First published in 1839, this book comprises stories,
legends, ballads, songs for religious and festive
occasions found in the Breton oral literature.
Théodore Hersart de la Villemarqué spent his early
childhood in Nizon, near Pont-Aven, in the manor
house of Plessix. His mother spoke the breton language
and let him listen to the recitatives. He wrote them down
assiduously. After completing his studies at the " Ecole
des Chartes " and working with Le Goffic, he published
them with the French translation and the music.
The cultured populations of France and Europe then
discovered the existence of another culture.
La Villemarqué inspired imitators : Emile Souvestre, Luzel, Laurens de la Barre,
Anatole le Braz and many others.
He was also severely criticised, from 1867 onwards. He was accused of having invented most of the songs published, and after his death some people went as far as claiming that he did not know the Breton language.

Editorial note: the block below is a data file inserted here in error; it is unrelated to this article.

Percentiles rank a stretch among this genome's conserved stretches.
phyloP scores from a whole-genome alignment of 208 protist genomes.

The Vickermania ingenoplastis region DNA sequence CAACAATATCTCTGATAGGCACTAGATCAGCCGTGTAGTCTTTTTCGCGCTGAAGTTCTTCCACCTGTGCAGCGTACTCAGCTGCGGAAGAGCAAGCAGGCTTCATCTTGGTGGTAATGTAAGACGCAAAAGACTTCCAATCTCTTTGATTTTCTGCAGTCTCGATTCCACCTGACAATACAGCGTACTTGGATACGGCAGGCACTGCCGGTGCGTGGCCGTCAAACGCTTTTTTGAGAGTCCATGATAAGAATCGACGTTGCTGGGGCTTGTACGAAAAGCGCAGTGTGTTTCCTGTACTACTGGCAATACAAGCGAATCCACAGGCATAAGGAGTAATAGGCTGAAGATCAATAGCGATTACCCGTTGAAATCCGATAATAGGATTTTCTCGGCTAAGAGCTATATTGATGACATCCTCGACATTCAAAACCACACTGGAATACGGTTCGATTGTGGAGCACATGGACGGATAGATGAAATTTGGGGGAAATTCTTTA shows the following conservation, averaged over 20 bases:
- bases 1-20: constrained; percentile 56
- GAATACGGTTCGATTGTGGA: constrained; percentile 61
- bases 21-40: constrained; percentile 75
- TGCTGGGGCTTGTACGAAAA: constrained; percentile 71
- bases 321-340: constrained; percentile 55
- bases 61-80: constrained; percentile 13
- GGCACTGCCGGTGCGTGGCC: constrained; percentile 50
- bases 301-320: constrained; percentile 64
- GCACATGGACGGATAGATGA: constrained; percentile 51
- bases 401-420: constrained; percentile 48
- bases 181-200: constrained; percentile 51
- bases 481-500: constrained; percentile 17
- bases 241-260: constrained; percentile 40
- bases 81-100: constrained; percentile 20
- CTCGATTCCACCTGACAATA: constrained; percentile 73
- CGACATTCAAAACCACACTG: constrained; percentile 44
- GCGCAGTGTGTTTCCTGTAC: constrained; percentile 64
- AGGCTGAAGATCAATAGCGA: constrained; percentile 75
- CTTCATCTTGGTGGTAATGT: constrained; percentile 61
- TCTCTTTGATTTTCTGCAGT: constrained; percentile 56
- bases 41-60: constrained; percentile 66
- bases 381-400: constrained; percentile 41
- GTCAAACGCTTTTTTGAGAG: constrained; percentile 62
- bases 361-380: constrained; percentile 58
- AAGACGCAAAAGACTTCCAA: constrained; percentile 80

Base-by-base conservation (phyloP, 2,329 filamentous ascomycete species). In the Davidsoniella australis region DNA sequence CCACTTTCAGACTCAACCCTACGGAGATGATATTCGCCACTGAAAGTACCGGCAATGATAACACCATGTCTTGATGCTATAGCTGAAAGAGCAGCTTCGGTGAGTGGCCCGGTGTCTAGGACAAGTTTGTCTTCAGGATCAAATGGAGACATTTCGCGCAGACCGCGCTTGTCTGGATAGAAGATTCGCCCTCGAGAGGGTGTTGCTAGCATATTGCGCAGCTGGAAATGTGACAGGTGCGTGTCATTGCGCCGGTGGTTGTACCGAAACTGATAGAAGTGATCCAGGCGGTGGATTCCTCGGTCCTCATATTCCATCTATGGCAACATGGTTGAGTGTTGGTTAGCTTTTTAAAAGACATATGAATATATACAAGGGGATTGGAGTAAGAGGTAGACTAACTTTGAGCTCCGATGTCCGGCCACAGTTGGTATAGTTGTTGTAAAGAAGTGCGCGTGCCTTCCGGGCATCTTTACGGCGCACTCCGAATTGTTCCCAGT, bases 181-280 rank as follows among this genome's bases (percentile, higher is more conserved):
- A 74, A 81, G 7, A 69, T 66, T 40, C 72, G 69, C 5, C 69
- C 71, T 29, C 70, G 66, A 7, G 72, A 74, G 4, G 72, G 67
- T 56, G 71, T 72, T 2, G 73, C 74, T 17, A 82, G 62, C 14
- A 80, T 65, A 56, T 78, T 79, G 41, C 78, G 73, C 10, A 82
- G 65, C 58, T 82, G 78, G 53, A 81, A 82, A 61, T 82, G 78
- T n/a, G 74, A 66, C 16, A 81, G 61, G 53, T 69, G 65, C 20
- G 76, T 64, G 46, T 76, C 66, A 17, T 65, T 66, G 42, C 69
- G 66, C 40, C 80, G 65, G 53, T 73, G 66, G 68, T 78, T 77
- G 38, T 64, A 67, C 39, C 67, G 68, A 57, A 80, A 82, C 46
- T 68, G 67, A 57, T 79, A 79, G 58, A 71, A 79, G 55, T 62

However, truth was on his side, as Donatien Laurent has recently proved beyond doubt. He found the manuscript notebooks with the collected stories and began to publish them (see " Aux sources du Barzaz Breiz ", Armen editions, 1989).
With the Barzaz Breiz, it is noted that not only has the oral Breton literature begun to be appreciated, collected and published. In addition, a whole soul and spirit, the Breton soul and spirit, with its culture has rediscovered its dignity, its legitimacy and the foundations of its future.

Editions : You can find

" Barzaz Breiz, Chants populaires de la Bretagne "
-Libraire académique Perrin, Paris 1963 (identical to the 1867 edition)
French text, Breton text and musical score, it is the edition revised by Théodore Hersart de la Villemarqué in 1967.
The Breton text is that of Hersart de la Villemarqué ; his writing is simpler than that of the modern Breton writers.

" Le Barzaz Breizh ", Trésor de la littérature orale de la Bretagne
(French text)
-Coop Breiz, Spezet 1997 – excellent preface by Per Denez.